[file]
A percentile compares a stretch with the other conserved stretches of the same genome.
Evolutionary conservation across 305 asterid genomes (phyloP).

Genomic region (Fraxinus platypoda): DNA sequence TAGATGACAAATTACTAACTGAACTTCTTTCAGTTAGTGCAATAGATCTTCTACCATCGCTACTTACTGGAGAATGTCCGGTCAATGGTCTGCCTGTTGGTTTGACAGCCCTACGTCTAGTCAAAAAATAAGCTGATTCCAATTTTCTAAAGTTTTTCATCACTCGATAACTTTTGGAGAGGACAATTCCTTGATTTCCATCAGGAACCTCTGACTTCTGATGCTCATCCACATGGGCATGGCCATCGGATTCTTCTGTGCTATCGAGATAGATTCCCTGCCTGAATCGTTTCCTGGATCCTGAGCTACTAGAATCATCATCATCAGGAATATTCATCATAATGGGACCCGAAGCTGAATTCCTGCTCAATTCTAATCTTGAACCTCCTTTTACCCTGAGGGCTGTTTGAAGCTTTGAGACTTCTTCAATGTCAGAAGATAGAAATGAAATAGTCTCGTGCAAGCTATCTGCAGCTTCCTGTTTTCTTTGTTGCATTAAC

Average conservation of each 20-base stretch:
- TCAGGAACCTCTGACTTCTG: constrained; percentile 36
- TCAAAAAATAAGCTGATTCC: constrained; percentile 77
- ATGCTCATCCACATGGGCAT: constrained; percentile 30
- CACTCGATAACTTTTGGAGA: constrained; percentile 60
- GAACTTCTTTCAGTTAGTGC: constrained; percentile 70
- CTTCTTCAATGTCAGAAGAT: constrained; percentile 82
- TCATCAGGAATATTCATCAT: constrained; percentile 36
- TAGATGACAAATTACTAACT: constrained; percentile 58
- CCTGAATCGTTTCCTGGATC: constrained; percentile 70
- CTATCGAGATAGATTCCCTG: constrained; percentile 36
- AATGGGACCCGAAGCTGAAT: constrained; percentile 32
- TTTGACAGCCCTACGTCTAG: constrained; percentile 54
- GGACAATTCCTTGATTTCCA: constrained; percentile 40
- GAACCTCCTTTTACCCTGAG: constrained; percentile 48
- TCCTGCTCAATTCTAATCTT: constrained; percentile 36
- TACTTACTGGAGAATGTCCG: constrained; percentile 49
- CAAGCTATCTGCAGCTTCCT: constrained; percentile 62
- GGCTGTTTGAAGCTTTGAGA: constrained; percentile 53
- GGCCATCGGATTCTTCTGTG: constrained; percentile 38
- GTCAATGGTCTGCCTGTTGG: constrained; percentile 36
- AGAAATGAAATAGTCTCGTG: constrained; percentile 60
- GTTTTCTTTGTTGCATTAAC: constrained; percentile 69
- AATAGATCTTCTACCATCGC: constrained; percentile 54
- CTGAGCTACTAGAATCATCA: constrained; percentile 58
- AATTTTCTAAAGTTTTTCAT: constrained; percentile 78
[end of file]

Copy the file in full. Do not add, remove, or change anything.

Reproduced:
A percentile compares a stretch with the other conserved stretches of the same genome.
Evolutionary conservation across 305 asterid genomes (phyloP).

Genomic region (Fraxinus platypoda): DNA sequence TAGATGACAAATTACTAACTGAACTTCTTTCAGTTAGTGCAATAGATCTTCTACCATCGCTACTTACTGGAGAATGTCCGGTCAATGGTCTGCCTGTTGGTTTGACAGCCCTACGTCTAGTCAAAAAATAAGCTGATTCCAATTTTCTAAAGTTTTTCATCACTCGATAACTTTTGGAGAGGACAATTCCTTGATTTCCATCAGGAACCTCTGACTTCTGATGCTCATCCACATGGGCATGGCCATCGGATTCTTCTGTGCTATCGAGATAGATTCCCTGCCTGAATCGTTTCCTGGATCCTGAGCTACTAGAATCATCATCATCAGGAATATTCATCATAATGGGACCCGAAGCTGAATTCCTGCTCAATTCTAATCTTGAACCTCCTTTTACCCTGAGGGCTGTTTGAAGCTTTGAGACTTCTTCAATGTCAGAAGATAGAAATGAAATAGTCTCGTGCAAGCTATCTGCAGCTTCCTGTTTTCTTTGTTGCATTAAC

Average conservation of each 20-base stretch:
- TCAGGAACCTCTGACTTCTG: constrained; percentile 36
- TCAAAAAATAAGCTGATTCC: constrained; percentile 77
- ATGCTCATCCACATGGGCAT: constrained; percentile 30
- CACTCGATAACTTTTGGAGA: constrained; percentile 60
- GAACTTCTTTCAGTTAGTGC: constrained; percentile 70
- CTTCTTCAATGTCAGAAGAT: constrained; percentile 82
- TCATCAGGAATATTCATCAT: constrained; percentile 36
- TAGATGACAAATTACTAACT: constrained; percentile 58
- CCTGAATCGTTTCCTGGATC: constrained; percentile 70
- CTATCGAGATAGATTCCCTG: constrained; percentile 36
- AATGGGACCCGAAGCTGAAT: constrained; percentile 32
- TTTGACAGCCCTACGTCTAG: constrained; percentile 54
- GGACAATTCCTTGATTTCCA: constrained; percentile 40
- GAACCTCCTTTTACCCTGAG: constrained; percentile 48
- TCCTGCTCAATTCTAATCTT: constrained; percentile 36
- TACTTACTGGAGAATGTCCG: constrained; percentile 49
- CAAGCTATCTGCAGCTTCCT: constrained; percentile 62
- GGCTGTTTGAAGCTTTGAGA: constrained; percentile 53
- GGCCATCGGATTCTTCTGTG: constrained; percentile 38
- GTCAATGGTCTGCCTGTTGG: constrained; percentile 36
- AGAAATGAAATAGTCTCGTG: constrained; percentile 60
- GTTTTCTTTGTTGCATTAAC: constrained; percentile 69
- AATAGATCTTCTACCATCGC: constrained; percentile 54
- CTGAGCTACTAGAATCATCA: constrained; percentile 58
- AATTTTCTAAAGTTTTTCAT: constrained; percentile 78